Aug. 9, 2023 -- A new study shows a link between testicular cancer and “forever chemicals” found in the blood of thousands of military servicemen.
Previous studies have found a connection between higher rates of testicular cancer among firefighters, citing perfluoroalkyl and polyfluoroalkyl substances, or PFAS, in foam used to battle blazes. But the direct link between PFAS and testicular cancer among servicemen was not addressed, KFF Health News reported.
In the new study, researchers from the National Cancer Institute and Uniformed Services University of the Health Sciences used blood drawn from men in the Air Force. They found a direct association between PFOS, a PFAS chemical, and testicular cancer.
“Airmen who were firefighters had elevated levels of PFAS in their bloodstreams and weaker evidence (was found) for those who lived on installations with high levels of PFAS in the drinking water,” KFF reported. Airmen with testicular cancer had higher serum levels of PFOS than those who did not have cancer, said study co-author Mark Purdue, a senior investigator at NCI.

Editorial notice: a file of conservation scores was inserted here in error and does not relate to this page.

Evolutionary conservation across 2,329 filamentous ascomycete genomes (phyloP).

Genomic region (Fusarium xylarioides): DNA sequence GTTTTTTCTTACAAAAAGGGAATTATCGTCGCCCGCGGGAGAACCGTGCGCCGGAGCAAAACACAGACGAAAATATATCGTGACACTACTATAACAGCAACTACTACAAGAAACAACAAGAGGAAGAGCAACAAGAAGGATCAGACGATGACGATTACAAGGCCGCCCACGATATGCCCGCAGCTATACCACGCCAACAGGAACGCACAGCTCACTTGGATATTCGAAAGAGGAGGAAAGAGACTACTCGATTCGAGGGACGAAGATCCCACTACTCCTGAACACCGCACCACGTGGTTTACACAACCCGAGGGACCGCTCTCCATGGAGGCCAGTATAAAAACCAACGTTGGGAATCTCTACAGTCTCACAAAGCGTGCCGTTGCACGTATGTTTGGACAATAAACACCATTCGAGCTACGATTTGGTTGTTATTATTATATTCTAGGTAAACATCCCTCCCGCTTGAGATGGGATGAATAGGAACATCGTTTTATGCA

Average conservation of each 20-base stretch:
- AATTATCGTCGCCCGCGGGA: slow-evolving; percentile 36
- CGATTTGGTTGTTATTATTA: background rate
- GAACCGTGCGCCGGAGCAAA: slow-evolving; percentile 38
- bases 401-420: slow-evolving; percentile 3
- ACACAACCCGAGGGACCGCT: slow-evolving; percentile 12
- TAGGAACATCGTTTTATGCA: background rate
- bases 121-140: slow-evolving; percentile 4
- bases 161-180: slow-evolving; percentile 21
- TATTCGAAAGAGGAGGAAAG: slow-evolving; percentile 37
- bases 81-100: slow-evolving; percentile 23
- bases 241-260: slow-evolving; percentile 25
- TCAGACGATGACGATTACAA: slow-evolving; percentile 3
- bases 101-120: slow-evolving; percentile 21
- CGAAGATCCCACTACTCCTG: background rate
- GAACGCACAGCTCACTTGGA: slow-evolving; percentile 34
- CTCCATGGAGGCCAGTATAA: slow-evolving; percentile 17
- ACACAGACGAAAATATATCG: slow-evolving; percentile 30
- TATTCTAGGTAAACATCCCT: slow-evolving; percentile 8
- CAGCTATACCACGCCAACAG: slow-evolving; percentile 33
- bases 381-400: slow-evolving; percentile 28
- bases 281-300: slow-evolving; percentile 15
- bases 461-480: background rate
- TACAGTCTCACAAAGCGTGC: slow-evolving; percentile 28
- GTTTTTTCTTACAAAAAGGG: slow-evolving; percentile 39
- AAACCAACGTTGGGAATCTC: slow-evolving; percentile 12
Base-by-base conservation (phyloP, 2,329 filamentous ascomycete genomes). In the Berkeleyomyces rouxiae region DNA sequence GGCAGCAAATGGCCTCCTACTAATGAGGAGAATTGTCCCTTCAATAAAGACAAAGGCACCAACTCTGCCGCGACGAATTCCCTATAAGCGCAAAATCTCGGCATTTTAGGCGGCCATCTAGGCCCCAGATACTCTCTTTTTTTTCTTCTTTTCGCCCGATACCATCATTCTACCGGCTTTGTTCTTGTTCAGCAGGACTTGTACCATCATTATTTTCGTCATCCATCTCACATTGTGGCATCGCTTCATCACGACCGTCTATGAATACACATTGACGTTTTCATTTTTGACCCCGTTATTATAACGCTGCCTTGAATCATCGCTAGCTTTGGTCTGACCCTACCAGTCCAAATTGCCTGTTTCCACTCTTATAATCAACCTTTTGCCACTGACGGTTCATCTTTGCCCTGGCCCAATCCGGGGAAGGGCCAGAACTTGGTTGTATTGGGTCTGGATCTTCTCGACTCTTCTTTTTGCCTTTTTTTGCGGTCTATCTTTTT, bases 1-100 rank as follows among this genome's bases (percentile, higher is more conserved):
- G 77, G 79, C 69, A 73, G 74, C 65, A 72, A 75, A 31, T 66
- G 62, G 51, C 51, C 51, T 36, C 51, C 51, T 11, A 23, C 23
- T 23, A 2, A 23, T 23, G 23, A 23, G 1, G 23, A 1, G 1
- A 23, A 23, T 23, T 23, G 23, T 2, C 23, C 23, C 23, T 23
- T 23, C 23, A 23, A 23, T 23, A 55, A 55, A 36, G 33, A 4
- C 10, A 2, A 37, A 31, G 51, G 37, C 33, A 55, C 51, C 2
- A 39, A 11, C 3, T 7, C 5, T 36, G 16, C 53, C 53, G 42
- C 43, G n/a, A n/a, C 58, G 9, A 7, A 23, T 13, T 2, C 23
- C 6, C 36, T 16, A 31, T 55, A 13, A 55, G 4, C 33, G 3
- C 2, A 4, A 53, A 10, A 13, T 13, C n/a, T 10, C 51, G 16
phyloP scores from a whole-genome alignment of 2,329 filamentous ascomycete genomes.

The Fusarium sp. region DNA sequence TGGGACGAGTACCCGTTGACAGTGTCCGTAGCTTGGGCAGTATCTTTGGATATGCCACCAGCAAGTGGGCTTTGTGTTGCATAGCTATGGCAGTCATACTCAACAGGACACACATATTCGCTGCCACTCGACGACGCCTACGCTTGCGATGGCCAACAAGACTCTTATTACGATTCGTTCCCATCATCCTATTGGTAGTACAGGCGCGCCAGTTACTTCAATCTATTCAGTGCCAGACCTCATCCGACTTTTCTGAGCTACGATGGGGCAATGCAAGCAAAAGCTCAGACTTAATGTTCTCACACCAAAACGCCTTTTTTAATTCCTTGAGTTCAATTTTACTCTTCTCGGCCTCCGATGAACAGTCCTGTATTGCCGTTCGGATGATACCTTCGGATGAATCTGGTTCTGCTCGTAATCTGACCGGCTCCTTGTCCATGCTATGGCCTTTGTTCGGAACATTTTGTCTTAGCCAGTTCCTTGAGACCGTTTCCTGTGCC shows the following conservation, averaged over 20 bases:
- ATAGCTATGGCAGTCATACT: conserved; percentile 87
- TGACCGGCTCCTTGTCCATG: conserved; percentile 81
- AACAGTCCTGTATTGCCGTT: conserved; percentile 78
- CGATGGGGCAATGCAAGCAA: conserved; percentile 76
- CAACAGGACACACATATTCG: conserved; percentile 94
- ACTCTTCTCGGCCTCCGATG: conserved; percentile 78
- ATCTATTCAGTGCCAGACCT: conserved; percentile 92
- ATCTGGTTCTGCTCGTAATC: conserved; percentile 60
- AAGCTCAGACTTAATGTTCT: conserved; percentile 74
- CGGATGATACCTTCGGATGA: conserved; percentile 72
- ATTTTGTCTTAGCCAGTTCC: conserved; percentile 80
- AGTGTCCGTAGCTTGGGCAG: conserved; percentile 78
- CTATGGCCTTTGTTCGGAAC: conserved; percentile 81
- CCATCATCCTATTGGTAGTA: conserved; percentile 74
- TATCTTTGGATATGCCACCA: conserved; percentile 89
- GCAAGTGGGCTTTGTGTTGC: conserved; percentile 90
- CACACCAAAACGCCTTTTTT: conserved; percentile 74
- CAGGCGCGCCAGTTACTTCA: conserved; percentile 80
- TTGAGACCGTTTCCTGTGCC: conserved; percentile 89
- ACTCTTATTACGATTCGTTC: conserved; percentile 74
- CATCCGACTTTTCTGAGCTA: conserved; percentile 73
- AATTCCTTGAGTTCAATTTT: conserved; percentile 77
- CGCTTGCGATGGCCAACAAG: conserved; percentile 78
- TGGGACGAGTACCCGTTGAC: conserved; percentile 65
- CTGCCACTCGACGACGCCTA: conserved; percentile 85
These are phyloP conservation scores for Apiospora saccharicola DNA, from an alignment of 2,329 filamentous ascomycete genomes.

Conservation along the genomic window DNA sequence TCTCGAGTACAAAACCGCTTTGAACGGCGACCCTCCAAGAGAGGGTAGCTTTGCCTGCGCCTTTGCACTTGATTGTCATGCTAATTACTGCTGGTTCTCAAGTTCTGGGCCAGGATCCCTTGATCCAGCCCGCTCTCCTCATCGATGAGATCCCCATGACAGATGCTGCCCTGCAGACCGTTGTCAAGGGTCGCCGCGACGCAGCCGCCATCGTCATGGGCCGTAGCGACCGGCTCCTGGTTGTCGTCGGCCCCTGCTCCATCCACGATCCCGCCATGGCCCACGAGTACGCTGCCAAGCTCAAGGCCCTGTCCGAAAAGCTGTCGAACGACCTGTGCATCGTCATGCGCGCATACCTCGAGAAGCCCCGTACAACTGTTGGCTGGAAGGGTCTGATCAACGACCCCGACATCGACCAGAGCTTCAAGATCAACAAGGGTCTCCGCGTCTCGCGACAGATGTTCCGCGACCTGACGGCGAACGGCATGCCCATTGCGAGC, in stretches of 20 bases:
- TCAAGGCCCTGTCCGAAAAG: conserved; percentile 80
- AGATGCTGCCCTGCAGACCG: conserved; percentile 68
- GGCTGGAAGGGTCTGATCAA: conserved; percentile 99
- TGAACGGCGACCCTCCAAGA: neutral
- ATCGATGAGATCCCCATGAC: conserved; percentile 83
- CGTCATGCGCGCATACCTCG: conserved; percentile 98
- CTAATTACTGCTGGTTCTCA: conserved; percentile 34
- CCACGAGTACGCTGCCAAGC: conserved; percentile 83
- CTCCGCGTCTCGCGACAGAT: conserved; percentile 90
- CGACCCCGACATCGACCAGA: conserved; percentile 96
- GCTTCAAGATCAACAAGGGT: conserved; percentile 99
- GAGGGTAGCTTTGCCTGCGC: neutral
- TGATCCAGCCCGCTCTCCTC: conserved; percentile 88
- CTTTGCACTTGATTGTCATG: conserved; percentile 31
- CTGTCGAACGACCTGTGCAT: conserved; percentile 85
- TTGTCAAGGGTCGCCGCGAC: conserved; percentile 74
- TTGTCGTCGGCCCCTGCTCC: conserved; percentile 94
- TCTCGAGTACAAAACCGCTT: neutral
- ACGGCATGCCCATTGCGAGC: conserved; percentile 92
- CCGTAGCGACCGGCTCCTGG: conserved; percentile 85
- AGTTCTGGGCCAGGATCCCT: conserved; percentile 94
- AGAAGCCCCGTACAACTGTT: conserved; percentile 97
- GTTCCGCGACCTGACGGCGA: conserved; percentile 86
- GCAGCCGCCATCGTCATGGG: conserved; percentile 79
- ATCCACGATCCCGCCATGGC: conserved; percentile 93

“To my knowledge,” Purdue said, “this is the first study to measure PFAS levels in the U.S. military population and to investigate associations with a cancer endpoint in this population, so that brings new evidence to the table.”
Kyle Steenland, PhD, a professor at Emory University’s Rollins School of Public Health, wrote in an accompanying article in the journalEnvironmental Health Perspectives that the research “provides a valuable contribution to the literature.”
Thousands of PFAS chemicals, also called “forever chemicals” are in countless industrial and household goods. Old supplies of aqueous film forming foam — a frothy white fire retardant known as AFF – contained PFOS. They were replaced by foam that has newer PFAS, which also have been found to be toxic. The Defense Department must stop using all foams with PFAS by October 2024. The foam was especially effective in fighting extremely hot fires, KFF Health News reported, such as aircraft or shipboard fires.